This research report explores the value of applying social science approaches to learning space design, toward understanding how students’s perceptions of campus space affect their learning experience.
This report was produced by the research team awarded the M. Perry Chapman Prize for 2013–2014.
As the recipients of the 2012–2013 Perry Chapman Prize show in their report, Research on Learning Design: Present State, Future Directions
, the study of learning spaces in tertiary education is an emerging field in which the key issues are to “establish a body of knowledge that will guide the design, remodel, and use of new and existing learning spaces” and “evaluate these learning spaces by developing research to determine whether and how they fulfill their purposes.”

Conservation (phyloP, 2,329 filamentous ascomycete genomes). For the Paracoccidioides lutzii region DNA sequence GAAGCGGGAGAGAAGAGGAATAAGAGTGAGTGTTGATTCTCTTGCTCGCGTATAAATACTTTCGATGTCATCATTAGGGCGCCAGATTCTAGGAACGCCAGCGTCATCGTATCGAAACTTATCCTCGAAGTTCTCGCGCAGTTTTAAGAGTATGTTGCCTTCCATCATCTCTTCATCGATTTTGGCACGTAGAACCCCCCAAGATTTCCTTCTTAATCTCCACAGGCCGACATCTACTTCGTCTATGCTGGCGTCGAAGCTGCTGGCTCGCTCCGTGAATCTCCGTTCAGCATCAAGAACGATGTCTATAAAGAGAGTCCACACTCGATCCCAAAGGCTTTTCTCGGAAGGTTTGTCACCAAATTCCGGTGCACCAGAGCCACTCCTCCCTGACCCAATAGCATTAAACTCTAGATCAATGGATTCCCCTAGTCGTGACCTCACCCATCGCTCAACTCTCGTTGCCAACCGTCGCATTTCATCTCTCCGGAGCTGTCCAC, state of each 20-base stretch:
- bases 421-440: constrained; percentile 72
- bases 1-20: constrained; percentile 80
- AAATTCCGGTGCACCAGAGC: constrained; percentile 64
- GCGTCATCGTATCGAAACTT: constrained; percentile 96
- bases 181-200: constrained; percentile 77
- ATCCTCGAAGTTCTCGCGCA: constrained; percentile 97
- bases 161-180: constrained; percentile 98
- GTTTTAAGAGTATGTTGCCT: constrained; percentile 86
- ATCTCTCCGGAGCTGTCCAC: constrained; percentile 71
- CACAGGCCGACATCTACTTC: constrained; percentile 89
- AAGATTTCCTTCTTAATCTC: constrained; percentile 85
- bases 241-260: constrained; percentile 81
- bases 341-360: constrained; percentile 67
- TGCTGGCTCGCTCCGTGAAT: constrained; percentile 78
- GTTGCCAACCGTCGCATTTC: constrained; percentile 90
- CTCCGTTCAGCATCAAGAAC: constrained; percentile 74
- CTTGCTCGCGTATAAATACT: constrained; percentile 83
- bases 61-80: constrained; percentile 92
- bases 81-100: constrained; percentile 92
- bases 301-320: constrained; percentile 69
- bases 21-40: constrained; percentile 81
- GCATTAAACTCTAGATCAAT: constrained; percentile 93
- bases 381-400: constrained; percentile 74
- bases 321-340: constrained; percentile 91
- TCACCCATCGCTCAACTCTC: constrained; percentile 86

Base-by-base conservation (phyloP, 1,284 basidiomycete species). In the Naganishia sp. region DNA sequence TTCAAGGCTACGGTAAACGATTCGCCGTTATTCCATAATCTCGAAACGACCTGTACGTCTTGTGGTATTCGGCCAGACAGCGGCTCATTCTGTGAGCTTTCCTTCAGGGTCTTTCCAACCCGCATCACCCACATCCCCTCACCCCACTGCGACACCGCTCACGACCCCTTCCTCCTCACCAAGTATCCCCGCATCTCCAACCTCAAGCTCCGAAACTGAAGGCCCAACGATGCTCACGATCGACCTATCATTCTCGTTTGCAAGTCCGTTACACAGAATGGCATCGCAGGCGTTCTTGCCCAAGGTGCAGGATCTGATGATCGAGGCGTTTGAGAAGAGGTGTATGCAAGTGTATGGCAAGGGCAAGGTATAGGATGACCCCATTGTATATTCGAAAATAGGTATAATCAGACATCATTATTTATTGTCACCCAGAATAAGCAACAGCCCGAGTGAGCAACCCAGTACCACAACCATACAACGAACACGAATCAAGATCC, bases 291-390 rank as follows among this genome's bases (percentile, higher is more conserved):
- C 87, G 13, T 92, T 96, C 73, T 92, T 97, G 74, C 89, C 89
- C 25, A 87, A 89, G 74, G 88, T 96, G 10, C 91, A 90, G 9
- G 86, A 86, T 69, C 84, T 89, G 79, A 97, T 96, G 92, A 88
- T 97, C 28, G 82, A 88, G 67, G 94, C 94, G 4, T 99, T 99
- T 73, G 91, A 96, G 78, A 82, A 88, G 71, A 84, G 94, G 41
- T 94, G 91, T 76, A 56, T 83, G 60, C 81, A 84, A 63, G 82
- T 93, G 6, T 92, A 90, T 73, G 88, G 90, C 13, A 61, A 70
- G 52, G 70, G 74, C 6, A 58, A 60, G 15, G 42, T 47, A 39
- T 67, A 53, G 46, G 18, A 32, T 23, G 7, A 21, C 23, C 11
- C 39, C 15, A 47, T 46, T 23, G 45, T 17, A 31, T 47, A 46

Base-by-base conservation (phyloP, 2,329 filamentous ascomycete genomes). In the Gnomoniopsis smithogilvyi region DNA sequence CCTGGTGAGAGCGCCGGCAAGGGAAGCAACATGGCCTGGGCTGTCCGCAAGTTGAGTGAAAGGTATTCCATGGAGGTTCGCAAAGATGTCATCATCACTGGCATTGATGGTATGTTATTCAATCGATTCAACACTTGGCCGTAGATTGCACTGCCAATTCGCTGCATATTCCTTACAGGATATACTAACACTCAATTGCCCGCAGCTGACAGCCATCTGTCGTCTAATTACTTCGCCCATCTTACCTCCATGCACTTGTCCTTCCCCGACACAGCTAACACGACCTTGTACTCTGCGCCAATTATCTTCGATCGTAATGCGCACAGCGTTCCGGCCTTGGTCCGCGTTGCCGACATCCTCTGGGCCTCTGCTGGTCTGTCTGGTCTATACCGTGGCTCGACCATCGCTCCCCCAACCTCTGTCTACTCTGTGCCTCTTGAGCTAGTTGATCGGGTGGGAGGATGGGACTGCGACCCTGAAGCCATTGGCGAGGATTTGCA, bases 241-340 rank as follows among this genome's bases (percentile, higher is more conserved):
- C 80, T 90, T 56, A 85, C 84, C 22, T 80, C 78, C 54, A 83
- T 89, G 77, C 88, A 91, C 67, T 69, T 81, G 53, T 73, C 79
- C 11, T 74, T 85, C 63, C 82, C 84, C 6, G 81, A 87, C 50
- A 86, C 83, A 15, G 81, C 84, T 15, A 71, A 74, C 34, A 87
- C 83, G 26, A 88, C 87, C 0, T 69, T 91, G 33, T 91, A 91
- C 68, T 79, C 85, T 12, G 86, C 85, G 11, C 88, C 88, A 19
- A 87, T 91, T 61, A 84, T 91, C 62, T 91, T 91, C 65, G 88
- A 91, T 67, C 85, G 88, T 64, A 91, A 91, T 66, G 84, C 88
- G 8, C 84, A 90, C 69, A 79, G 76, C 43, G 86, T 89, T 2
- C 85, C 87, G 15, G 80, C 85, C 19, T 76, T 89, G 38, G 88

This report aims to produce complementary work by addressing the larger context of the university campus and students’ perceptions and experiences of their learning at the tertiary level more generally. Rather than starting from environmental psychology or behaviorist models, it explores the value of applying contemporary approaches from the social sciences to learning space design, an approach increasingly being developed. This, however, is not just a matter of applying a different research method; it also concerns the underlying problem of how we conceptualize relationships between material space and its occupation both generally and specifically in relationship to learning. In fact, over the last few years, theorists across many disciplines that deal with material space—such as geography, anthropology, and science and technology studies—have been critically examining precisely this issue of rethinking how to conceptualize the interrelationships between space, people, artifacts, and activities.